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Measuring the local oscillator in a superhet

Is it possible to use a frequency counter to check the local oscillator frequency of a transistor radio, ie 455kHz? If so, is it possible to achieve this without physically connecting the counter to the local oscillator circuit? (V. K., Newcastle, NSW).

  • This is certainly possible. The way to do it is to use a sniffer coil connected to the frequency meter. This is simply several turns of wire connected to the frequency meter probe and positioned close to the oscillator coil.

    The local oscillator in a superhet is always above the incoming station, so the local oscillator frequency will be 455kHz above the tuning frequency. So for example, when the radio is tuned to 1269kHz the oscillator will be at 1724kHz.

    Fridge controller
    is not working

    I have a question to ask regarding the Fridge Temperature Controller in the June 2005 issue. I built the kit and find that the unit is permanently on. I’ve double-checked the construction (I bet everyone says that ) and can’t find anything wrong.

    What I am getting is 8.9V at pin 3 of the comparator chip and if I measure the resistance of the LM335 over a temperature range of 2°C to 20°C, it only varies from 35.7kΩ to around 36.5kΩ. I’m guessing that this small change isn’t enough to give a 2V to 3V drop across pin 3; in fact, the voltage stays at 8.9V. If I remove the LM335 and replace it with a 2.2kΩ resistor, the LED goes out.

    My question is where could my circuit be wrong or is there some instruction missing and should I be adding some extra resistance to the LM335 part of the circuit to help with the voltage drop? (J. P., via email).

  • If you are getting a voltage of 8.9V more or less permanently on pin 3 of IC1, this suggests that the connections to your temperature sensor are either open-circuit or perhaps reversed. That’s about the only reason why the voltage at pin 3 would remain very close to the 9V supply line.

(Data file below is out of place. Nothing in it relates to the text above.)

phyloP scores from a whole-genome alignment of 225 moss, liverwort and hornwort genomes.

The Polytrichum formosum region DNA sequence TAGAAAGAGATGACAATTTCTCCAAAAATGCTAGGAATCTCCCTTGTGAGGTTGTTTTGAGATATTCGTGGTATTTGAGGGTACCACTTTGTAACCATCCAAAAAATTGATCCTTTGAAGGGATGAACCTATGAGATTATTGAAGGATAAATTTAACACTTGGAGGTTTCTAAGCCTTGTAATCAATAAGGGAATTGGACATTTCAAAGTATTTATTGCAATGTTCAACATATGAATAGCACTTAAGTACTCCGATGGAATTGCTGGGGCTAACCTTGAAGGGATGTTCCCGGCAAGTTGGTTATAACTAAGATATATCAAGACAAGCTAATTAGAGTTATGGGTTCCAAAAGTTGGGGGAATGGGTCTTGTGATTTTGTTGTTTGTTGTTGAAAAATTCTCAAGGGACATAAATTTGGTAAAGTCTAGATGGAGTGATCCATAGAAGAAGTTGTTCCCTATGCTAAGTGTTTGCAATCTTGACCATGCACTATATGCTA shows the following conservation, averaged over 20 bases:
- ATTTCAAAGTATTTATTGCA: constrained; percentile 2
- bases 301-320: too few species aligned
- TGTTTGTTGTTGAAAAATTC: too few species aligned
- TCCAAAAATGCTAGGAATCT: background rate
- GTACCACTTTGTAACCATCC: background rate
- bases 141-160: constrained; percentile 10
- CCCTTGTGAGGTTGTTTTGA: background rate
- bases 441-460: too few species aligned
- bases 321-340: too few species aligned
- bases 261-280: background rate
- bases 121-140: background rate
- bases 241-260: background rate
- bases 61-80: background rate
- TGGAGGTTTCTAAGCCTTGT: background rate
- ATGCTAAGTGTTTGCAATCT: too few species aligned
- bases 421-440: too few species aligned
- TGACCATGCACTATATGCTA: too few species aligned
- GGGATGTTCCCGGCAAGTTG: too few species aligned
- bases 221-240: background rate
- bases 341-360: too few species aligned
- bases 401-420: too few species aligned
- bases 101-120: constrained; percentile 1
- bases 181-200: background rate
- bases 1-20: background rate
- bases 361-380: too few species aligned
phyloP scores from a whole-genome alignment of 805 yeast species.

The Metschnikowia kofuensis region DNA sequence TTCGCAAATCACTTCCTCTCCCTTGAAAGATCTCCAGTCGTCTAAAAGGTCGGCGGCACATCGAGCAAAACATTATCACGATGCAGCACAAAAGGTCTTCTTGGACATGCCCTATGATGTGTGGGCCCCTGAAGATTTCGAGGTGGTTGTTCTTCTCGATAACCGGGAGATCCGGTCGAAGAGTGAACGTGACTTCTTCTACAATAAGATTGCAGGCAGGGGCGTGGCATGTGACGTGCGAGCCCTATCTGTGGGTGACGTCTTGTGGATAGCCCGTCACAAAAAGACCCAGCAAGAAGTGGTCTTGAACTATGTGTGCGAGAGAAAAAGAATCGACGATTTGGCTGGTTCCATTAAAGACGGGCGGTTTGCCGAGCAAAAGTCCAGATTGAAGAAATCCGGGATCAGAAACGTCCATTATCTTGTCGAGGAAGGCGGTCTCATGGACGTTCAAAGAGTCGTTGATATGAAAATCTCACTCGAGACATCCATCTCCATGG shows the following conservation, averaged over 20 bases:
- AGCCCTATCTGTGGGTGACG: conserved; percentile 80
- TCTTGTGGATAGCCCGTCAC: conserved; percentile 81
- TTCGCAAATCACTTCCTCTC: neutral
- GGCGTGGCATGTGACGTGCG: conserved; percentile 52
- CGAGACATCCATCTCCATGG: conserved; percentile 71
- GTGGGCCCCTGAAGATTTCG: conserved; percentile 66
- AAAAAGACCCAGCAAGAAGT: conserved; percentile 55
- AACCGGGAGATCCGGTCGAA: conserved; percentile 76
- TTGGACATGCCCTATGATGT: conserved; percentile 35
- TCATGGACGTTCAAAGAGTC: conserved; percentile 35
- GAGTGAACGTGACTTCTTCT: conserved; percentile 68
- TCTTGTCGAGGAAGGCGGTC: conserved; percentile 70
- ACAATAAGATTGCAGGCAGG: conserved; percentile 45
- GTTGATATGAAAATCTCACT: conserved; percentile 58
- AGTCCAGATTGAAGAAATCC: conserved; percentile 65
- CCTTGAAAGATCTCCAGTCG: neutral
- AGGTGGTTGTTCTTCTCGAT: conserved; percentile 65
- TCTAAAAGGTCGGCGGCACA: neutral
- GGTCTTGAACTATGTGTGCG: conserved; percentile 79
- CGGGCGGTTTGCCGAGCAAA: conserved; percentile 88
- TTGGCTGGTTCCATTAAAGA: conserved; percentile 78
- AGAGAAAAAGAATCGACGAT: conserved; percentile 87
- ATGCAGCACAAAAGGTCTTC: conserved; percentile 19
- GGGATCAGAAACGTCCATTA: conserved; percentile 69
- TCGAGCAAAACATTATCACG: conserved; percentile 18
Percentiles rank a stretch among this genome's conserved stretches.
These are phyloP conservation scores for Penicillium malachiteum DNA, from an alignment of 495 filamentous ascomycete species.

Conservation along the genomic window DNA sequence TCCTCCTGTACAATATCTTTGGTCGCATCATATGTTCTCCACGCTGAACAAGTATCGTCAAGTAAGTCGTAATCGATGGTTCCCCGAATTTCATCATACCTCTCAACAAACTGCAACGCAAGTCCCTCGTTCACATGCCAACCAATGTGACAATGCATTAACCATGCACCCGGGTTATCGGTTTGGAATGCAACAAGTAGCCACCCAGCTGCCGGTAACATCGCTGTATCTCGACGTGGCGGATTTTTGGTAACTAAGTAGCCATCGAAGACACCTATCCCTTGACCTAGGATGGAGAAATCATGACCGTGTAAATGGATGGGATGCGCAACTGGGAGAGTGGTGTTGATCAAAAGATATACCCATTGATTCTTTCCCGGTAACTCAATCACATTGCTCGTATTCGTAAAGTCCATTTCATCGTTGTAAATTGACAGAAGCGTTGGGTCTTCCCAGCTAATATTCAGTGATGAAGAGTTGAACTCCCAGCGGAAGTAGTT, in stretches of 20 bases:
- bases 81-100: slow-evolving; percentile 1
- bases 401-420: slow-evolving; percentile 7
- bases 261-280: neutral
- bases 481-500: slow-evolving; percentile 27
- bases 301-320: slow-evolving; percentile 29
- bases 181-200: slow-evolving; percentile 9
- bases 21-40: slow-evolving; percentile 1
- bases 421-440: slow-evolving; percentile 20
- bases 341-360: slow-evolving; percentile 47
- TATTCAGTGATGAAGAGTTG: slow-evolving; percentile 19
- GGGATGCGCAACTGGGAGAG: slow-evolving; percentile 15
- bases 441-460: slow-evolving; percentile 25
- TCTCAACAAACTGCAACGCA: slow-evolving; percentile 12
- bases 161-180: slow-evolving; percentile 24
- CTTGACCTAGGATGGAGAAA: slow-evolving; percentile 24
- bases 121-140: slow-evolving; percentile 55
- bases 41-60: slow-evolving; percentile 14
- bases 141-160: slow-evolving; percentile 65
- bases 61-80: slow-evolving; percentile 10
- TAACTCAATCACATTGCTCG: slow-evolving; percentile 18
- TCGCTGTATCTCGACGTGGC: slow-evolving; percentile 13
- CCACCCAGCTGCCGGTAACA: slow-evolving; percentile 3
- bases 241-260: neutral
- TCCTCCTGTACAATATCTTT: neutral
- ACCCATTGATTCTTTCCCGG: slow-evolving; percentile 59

Measuring the resistance of the LM335 is not very meaningful, because it’s very non-linear. In fact it behaves very much like a zener diode, whose reverse breakdown voltage varies in direct proportion to the absolute temperature in Kelvins. And at any particular temperature the dynamic resistance is very low, so that the voltage drop hardly changes over a fairly wide range in current (100μA to say 5mA). This is why a resistance measurement is not very meaningful.

    Speedo Corrector Affects Odometer Readings

    I built and installed the Speedo Corrector Mk2 from the December 2006 issue in a rebuilt 1977 Porsche 911 which had the wheels changed from 15-inch to 16-inch. I have calibrated the speed against a GPS unit and it is accurate at 100km/h and a little under at 50km/h (48). The odometer reads under by about 300 metres on a measured 5km stretch.

    Is this normal when the speed is corrected? If it is to be expected, how can I correct the problem? (D. B., via email).

  • This whole issue was thoroughly canvassed in the Mailbag pages during 2007. The problem is that most cars have an odometer which is highly accurate but a speedometer which is optimistic. This means that a typical car’s speedo will read high at any speed and may read as much as 108km/h at 100km/h.

    Since the speedometer and odometer use the same pulse stream from the wheel sensor, there is nothing you can do about it. If you want the odometer to be accurate, you will have to live with the speedo reading being high.

    In practice, we think it would be better to have the speedo reading slightly high at 100km/h (eg, 103km/h) so that if you have the speedo sitting on a particular speed limit, you know that you have a safe margin and cannot be pinged by a speed camera.

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